“They outplayed us, there’s no way around it,” said running back Ladell Betts. “We decided to play Redskins football, so to speak, a little bit in the second half, but it was almost a little bit too late. They came out and jumped on us. They showed why they were the Super Bowl champs.”

But all was not lost in week one. The defense started slow – failing early to find a way to slow down the one-two punch of running back Brandon Jacobs and wide out Plaxico Burress – but looked better as the game went on, thanks largely to some in-game adjustments made by defensive coordinator Greg Blache.

“We settled down in the second half,” said middle linebacker London Fletcher, who leads the league after week one with 17 tackles. “We were able to really see how they were attacking us. We had great calls to defend the plays they made on us, it was just a matter of settling in and getting rid of all the first-game jitters.”

The Redskins players, to their credit, are confident that their mistake-filled debut is correctable. They believe the defense will return to the top 10 ranking they’ve had three out of the previous four seasons as players like defensive end Jason Taylor, linebacker Marcus Washington, linebacker Rocky McIntosh and defensive back Carlos Rogers all get healthy on defense. They also believe that as the season continues, the offense will show progress learning Zorn’s West Coast philosophy.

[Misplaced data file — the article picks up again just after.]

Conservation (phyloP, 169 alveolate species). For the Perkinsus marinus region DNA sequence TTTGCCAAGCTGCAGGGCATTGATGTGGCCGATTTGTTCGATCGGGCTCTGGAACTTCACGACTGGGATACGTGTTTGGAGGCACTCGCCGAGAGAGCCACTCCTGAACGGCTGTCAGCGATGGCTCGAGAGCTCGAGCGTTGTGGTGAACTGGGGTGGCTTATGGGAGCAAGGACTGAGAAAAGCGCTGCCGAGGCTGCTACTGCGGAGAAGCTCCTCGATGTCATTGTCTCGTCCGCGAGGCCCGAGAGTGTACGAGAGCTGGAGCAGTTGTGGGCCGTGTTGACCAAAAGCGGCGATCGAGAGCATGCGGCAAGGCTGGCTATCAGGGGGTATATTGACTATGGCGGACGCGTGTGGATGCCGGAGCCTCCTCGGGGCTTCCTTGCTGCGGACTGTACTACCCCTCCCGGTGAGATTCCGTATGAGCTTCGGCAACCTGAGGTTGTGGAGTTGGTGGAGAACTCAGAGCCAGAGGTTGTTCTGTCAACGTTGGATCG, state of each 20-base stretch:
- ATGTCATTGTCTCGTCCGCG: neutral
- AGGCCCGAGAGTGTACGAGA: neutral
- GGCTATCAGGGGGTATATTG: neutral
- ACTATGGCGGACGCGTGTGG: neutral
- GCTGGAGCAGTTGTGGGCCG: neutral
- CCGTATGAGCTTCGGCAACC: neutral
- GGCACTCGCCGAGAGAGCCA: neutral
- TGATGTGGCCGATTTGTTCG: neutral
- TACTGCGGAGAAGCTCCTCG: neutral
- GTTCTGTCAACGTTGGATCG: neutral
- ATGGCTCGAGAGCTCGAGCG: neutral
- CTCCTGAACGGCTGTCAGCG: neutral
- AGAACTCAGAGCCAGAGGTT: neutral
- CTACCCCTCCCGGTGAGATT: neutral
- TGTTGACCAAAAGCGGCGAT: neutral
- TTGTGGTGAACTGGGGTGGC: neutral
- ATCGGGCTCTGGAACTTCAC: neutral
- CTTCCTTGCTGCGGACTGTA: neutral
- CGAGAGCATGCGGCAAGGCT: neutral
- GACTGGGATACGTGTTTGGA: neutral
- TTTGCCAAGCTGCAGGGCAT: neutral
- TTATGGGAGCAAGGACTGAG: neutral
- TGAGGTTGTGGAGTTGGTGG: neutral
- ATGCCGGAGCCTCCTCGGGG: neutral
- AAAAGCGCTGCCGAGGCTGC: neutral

“It’s a marathon, not a sprint,” Washington said. “I definitely think we’ve got some things we can learn from. I know we’ll get better. I know the type of players we have. We’ll get better.

“This is a resilient team,” said Washington. “We’ve shown that time and time again. We’ve had our backs against the wall a lot of times since I’ve been here and we come out swinging. There’s no quitters on this team.”


giants playlist

(photo by Brian Murphy)

As regulars have learned by now, we do our post-game wrap-up a little bit differently. Instead of attempting to break down the X’s and O’s, we simply stick to something we know – music. With that in mind, here are five songs that sum up the Washington Redskins 16-7 season-opening loss to the New York Giants.

1. “Hard Times” by Ray Charles.

“If Eli Manning can put a move on you in the open field, then you know its going to be a long night.”

Moments after the game ended, a buddy and I were looking back over the Redskins’ less-than-stellar performance. We went through a laundry list of reasons why the game ended the way it did – with the Giants undefeated and the ‘Skins anything but. But even after we identified a dozen things that stuck out in our mind, nothing seemed to hit home more than the above quote. If Eli is making linebackers miss and rushing for a touchdown, then you know it’s not your night.

This game will be remembered by both teams for very different reasons. The New York Giants will fondly remember this as the night they began their quest to defend their third Super Bowl championship. The Redskins, on the other hand, will remember this as the night things went so badly that a player got hurt during the coin toss. Seriously, if you can’t make it through the coin toss injury free, then this very well might be a long season.